Facial Abnormalities

Treating Facial Abnormalities of the Third World

Facial abnormalities occur in as many as 2% of births.  Of these, one of the most common is cleft palate or cleft lip.  Cleft palate is a birth defect that happens when the roof of the mouth hasn’t fully developed by the time of birth.  Children with this condition look as if their upper lips are unzipped or missing just below their noses.

Here in the United States, this condition is commonly treated by surgery administered during the first year of life.  In the Third World, however, where medical infrastructure and economic resources are not as plentiful, the problem of cleft palate often goes un-addressed, causing untold harm to the innocent victims.  So it is not uncommon to come across a person of limited means in Latin or Central American that has not had their facial abnormalities treated.  

Let’s take a look at the hardship this condition can impose on those already on the bottom rungs of society’s social ladder:

Maria, A Case Study

Maria was born in one of the small, unmapped villages in the mountainous region of Guatemala. Born with the help of a midwife in her mother’s home, Maria’s facial abnormalities were evident from her very first day in the hard world of rural poverty that is the condition of so many in Central America. 

Early in Maria’s academic short career Maria’s mother pulled her out of the local village school and kept her at home.  Maria’s cleft palate kept her from speaking properly.  The stigma of Maria’s facial deformity and the constant teasing that it and the speech impediment engendered in Maria’s young classmates made Maria sullen and withdrawn.  Afraid to draw attention to herself and tired of the struggle to be understood when she did speak, Maria accepted her more limited role as her mother’s home-helper.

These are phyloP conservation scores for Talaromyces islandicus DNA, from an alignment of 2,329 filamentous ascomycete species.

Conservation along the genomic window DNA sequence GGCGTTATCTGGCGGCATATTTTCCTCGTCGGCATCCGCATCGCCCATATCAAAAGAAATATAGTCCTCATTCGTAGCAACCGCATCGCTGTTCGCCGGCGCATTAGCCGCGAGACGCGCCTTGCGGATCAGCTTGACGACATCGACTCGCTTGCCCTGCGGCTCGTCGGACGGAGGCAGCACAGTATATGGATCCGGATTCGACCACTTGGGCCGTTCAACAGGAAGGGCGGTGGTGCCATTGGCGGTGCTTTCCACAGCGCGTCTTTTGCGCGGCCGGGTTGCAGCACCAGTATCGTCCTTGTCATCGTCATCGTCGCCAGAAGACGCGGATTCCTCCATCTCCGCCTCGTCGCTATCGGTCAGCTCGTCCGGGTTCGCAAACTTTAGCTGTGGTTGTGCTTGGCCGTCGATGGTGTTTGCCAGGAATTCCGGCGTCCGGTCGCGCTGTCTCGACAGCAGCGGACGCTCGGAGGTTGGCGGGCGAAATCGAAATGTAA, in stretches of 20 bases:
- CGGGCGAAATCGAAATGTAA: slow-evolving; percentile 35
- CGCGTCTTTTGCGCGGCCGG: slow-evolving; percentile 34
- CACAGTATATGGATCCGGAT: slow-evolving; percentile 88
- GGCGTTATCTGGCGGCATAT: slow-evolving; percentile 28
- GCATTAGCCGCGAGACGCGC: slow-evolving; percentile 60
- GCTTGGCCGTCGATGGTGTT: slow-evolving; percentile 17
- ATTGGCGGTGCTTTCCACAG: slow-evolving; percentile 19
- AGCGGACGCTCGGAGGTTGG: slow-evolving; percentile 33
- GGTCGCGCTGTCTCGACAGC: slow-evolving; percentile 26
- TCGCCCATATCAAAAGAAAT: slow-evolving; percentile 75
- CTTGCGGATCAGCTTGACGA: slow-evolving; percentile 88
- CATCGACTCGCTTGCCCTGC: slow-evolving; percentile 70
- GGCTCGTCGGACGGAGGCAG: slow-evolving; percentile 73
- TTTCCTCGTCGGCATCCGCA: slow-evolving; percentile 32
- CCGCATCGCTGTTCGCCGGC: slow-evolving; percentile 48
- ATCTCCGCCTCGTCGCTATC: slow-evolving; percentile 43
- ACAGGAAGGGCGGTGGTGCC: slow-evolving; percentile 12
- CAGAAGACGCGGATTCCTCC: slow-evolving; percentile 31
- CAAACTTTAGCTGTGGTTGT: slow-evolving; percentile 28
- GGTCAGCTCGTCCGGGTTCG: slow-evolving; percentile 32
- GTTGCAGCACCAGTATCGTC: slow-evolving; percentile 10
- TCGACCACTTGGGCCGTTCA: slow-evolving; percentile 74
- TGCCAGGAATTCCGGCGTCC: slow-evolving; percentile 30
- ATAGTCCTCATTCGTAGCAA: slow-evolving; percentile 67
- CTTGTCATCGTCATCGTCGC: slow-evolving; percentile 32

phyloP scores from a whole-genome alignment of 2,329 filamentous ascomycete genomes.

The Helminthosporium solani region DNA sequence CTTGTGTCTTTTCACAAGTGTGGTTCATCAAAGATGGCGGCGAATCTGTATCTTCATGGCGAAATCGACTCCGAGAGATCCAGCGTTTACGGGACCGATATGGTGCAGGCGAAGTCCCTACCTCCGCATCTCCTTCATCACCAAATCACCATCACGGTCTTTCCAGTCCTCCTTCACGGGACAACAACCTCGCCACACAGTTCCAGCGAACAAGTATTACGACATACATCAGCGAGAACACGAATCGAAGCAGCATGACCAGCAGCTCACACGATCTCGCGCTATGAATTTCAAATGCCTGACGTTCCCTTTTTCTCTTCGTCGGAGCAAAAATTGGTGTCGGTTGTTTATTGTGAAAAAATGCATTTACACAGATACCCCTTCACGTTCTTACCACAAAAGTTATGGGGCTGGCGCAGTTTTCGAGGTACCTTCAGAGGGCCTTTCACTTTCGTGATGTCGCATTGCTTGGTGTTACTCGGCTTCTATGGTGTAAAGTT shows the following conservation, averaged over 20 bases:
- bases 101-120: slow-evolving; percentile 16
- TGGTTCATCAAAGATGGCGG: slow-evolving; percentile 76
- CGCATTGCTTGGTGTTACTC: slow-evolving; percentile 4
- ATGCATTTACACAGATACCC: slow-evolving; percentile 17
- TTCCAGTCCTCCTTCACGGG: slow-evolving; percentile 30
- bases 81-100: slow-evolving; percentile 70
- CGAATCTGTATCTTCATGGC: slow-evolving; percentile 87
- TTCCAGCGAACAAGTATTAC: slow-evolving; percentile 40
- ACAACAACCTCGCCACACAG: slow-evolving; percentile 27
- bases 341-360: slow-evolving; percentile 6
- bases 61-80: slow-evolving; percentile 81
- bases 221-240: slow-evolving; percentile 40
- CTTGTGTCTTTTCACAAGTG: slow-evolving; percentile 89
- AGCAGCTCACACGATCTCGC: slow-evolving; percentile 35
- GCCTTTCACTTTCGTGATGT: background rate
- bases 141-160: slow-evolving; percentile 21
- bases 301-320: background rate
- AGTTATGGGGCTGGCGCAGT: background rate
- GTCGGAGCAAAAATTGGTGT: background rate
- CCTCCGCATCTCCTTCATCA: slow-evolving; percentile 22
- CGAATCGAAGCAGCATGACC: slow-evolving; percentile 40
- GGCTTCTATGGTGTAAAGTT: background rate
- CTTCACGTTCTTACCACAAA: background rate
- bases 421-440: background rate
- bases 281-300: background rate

As Maria grew, however, she started to miss other opportunities as well.  Her lack of school and difficulty speaking limited her career paths and when she, like so many, migrated to the city in search of work, Maria felt lucky to find a position as a seamstress in a sweatshop.  But Maria’s difficulties limited her personal choices as well.

Although Maria was a lovely, otherwise healthy girl, she was simply overlooked by boys who found Maria’s unsightly deformity a deal breaker when it came to romantic relationships.  Maria’s own sense of self-worth was deeply affected by her treatment and Maria came to accept her role as daughter, sister and helper while putting away her dreams of having a family or career of her own.

A Ray of Hope

Maria is not a real person but an amalgam of many Latin Americans who live their lives with the devastating effects of cleft palate.  Girls like Maria, however, need not live such limited lives.  There are organizations that are specifically geared to help treat and correct the facial abnormalities of the poor in Latin and Central America.

One such group is Miles of Smiles, who recently joined with the American Organization of Plastic Surgeons to try to help Guatemalan girls and boys like Maria live very different lives.  Miles of Smiles raised over a million dollars to help fund an intervention in Guatemala.  Volunteers from the AOPS left their comfortable lives in North America and devoted a few weeks to helping correct cleft palate in a number of Guatemalan locals who would otherwise have been forced by their financial condition to leave their facial abnormalities untreated.

There is no measure for how many lives such efforts effect.

If you are interested in finding out how you can help, just Google “Miles of Smiles in Guatemala” and find out how you might start a fund raiser in your local community for the next Miles of Smiles intervention in Guatemala.  You too can help in the fight against the devastation of facial abnormalities and bring much-deserved smiles to the faces of those with the least in this world.